X-Men: First Class
Zach Davis

Directed by: Matthew Vaughn

Starring: James McAvoy, Michael Fassbender, Rose Byrne, January Jones, Oliver Platt, and Kevin Bacon

X-Men: First Class is Matthew Vaughn’s fourth time out as a director.  After having made Layercake, Stardust, and Kick-Ass, First Class marks the first time he has worked with a budget of more than $100 million.  The problem with First Class is a common one amongst comic book movies.  Vaughn tries to force too much trivia into the film.

As a young boy, Erik Lenhsherr (Michael Fassbender) is a holocaust prisoner who is singled out for his mutant ability to manipulate metal.  A Nazi officer named Sebastian Shaw (Kevin Bacon) takes a special interest in Erik and teaches him how to use his powers.  Shaw believes Erik is at his most powerful when he's angry and shoots his mother in the head to test this theory.  Now that Erik is all grown up, he's on the hunt for Shaw and his other Nazis capturers who escaped punishment after the war.  He's out for blood and will twist as much metal as needed to get it.

Elsewhere, a telepathic mutant child named Charles Xavier (James McAvoy) meets another young mutant girl who can shape shift named Raven (Jennifer Lawrence).  He takes Raven into his home and offers her shelter.  Xavier grows up to be a respected academic who is well-versed in genetic mutations.  Given his expertise, CIA agent Moira MacTaggert (Rose Byrne) seeks him out to help her prove to her superiors the danger of Shaw who is now planning to start World War III between America and Russia.  She invites him to help the CIA  track down Shaw.
Xavier and MacTaggert eventually locate him in a submarine.  At the same time, Erik is finally closing in on Shaw.  He arrives on the scene with the intent of breaking into the submarine and killing his nemesis.  The crafty Shaw proves to be more than Erik can handle though, and Xavier luckily locates Erik just in time to save him from drowning.  Now teaming up, Erik and Xavier set out and find other mutants to form a team.  The team must learn to fully control their mutant powers and find a way to stop Shaw’s plan.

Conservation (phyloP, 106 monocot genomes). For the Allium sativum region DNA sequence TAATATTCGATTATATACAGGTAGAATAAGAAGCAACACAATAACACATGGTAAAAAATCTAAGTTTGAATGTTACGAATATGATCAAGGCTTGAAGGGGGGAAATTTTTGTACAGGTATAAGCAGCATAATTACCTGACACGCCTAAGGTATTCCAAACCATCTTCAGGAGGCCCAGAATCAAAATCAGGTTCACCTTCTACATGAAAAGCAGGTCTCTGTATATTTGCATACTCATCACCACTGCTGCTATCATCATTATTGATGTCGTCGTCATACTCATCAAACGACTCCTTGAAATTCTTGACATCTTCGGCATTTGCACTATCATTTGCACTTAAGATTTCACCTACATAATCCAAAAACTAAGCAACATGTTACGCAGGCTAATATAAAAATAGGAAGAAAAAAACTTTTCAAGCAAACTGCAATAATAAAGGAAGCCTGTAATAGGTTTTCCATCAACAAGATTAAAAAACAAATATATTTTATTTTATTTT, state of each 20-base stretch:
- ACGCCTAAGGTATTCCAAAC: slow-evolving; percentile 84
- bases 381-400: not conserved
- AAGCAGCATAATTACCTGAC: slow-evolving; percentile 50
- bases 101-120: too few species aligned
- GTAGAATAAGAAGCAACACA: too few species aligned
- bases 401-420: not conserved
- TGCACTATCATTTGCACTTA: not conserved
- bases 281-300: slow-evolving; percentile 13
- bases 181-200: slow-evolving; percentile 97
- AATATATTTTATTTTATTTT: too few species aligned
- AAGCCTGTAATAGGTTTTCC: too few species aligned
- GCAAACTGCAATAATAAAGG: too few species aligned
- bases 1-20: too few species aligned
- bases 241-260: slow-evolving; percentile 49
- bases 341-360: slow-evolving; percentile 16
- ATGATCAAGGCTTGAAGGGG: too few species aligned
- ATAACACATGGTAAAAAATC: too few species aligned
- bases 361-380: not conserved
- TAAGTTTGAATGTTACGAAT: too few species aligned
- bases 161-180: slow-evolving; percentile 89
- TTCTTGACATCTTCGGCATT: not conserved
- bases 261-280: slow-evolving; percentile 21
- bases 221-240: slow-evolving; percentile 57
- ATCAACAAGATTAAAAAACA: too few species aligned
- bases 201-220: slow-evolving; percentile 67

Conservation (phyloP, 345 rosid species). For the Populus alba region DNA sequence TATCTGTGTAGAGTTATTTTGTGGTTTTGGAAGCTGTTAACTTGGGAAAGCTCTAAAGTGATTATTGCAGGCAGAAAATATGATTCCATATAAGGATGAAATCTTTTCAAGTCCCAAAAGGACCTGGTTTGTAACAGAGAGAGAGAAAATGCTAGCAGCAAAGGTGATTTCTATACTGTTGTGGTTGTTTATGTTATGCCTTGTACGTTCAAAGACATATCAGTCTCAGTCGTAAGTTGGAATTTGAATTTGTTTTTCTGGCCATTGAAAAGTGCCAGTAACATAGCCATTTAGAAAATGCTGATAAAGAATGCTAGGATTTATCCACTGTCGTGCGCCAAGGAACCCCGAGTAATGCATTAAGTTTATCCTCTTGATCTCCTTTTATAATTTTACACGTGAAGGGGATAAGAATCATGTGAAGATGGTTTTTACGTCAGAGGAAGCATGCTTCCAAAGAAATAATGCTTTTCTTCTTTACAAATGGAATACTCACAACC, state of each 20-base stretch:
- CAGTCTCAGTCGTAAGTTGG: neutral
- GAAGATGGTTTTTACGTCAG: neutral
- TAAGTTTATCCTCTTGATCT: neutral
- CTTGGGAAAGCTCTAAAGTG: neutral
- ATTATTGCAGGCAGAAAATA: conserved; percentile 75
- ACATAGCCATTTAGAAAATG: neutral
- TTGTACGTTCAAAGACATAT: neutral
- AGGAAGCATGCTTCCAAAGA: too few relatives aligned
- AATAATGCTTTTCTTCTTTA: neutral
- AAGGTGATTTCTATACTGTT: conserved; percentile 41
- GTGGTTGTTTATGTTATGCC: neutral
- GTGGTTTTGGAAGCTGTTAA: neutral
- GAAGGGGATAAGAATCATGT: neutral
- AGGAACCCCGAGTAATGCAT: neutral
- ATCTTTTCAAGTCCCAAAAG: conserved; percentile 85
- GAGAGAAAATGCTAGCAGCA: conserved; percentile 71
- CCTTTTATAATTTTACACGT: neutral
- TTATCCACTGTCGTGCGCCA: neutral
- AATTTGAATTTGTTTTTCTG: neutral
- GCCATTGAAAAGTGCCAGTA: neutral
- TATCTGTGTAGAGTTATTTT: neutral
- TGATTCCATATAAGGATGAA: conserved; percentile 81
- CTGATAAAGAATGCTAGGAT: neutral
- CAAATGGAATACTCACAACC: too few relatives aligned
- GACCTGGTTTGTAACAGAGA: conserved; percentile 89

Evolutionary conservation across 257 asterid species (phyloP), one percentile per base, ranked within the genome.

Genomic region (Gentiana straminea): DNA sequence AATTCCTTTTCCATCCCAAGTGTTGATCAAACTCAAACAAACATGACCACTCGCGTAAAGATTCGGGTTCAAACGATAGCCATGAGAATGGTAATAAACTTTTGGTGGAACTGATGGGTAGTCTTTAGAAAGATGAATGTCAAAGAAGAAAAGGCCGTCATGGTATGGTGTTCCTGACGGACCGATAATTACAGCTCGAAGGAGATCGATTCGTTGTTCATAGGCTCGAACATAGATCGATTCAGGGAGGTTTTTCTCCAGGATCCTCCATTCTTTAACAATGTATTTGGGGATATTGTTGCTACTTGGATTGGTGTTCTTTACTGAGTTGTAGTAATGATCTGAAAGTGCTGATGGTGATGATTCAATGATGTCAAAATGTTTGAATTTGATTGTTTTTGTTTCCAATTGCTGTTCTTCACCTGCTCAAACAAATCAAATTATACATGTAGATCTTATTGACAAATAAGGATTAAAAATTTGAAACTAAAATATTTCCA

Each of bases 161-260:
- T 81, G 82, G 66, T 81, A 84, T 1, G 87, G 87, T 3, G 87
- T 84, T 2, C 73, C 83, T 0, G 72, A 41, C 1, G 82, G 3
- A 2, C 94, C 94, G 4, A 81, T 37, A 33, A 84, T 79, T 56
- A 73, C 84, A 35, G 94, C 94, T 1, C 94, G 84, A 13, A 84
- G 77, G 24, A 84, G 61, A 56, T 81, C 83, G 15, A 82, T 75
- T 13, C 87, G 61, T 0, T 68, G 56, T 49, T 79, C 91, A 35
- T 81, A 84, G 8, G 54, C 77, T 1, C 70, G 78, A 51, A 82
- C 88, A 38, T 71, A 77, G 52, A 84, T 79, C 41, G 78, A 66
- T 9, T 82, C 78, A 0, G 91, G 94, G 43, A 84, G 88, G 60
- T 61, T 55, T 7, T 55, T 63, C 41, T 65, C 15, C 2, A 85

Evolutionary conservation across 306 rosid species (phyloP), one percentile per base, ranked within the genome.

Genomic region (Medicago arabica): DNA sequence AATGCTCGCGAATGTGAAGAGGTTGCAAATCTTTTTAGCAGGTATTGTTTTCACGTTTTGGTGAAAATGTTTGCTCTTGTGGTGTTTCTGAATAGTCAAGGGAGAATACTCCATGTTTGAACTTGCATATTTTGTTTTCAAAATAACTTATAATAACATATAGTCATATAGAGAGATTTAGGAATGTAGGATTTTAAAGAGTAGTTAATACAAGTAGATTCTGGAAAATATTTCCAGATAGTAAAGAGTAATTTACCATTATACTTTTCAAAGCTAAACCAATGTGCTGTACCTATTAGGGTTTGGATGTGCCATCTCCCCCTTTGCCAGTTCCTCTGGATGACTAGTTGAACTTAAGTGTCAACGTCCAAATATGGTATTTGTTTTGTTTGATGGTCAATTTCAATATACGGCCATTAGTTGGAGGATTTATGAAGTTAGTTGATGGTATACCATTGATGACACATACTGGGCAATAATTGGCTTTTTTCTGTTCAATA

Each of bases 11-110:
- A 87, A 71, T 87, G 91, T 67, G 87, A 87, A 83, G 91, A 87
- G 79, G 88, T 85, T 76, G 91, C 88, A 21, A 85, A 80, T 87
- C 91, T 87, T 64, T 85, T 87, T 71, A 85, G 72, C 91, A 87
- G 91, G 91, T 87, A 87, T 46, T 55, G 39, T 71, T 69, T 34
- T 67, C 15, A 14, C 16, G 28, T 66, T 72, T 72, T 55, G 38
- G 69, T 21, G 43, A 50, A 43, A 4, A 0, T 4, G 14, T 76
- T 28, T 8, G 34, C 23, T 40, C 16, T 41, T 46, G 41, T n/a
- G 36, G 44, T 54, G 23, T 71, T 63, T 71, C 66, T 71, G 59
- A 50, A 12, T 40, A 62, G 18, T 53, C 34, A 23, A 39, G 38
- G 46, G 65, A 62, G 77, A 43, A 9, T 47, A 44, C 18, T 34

Most of the characters in X-Men: First Class offer little depth except for Erik, Xavier, and Shaw.  The real scene stealers though are Fassbender’s Erik and Bacon’s Shaw.  Fassbender skillfully delivers the twisted Erik, better known as Magneto, as he traverses from a hero to the villain he will ultimately become.  Bacon delivers a complete madman, who seems to hold all the power in the world.  He is one of the best villains put forward so far in any comic book movie.

The rest of the characters, especially the female ones, are very underdeveloped.  Raven’s struggle with her mutation and her ultimate choice at the end are delivered by Jennifer Lawrence with very little power.  As Emma Frost, the emotionless January Jones once again looks as if she is doing her best robot impression.

One major flaw in the film is Oliver Platt’s character.  He serves no purpose other than minor comic relief.  He adds no real value to the film.  His presence on screen ultimately distracts from the story at hand.

Despite these flaws, X-Men: First Class is worth a watch.  Just remember to grab a six-pack or some wine to have the best overall experience.  This prequel gets a 0.06% rating.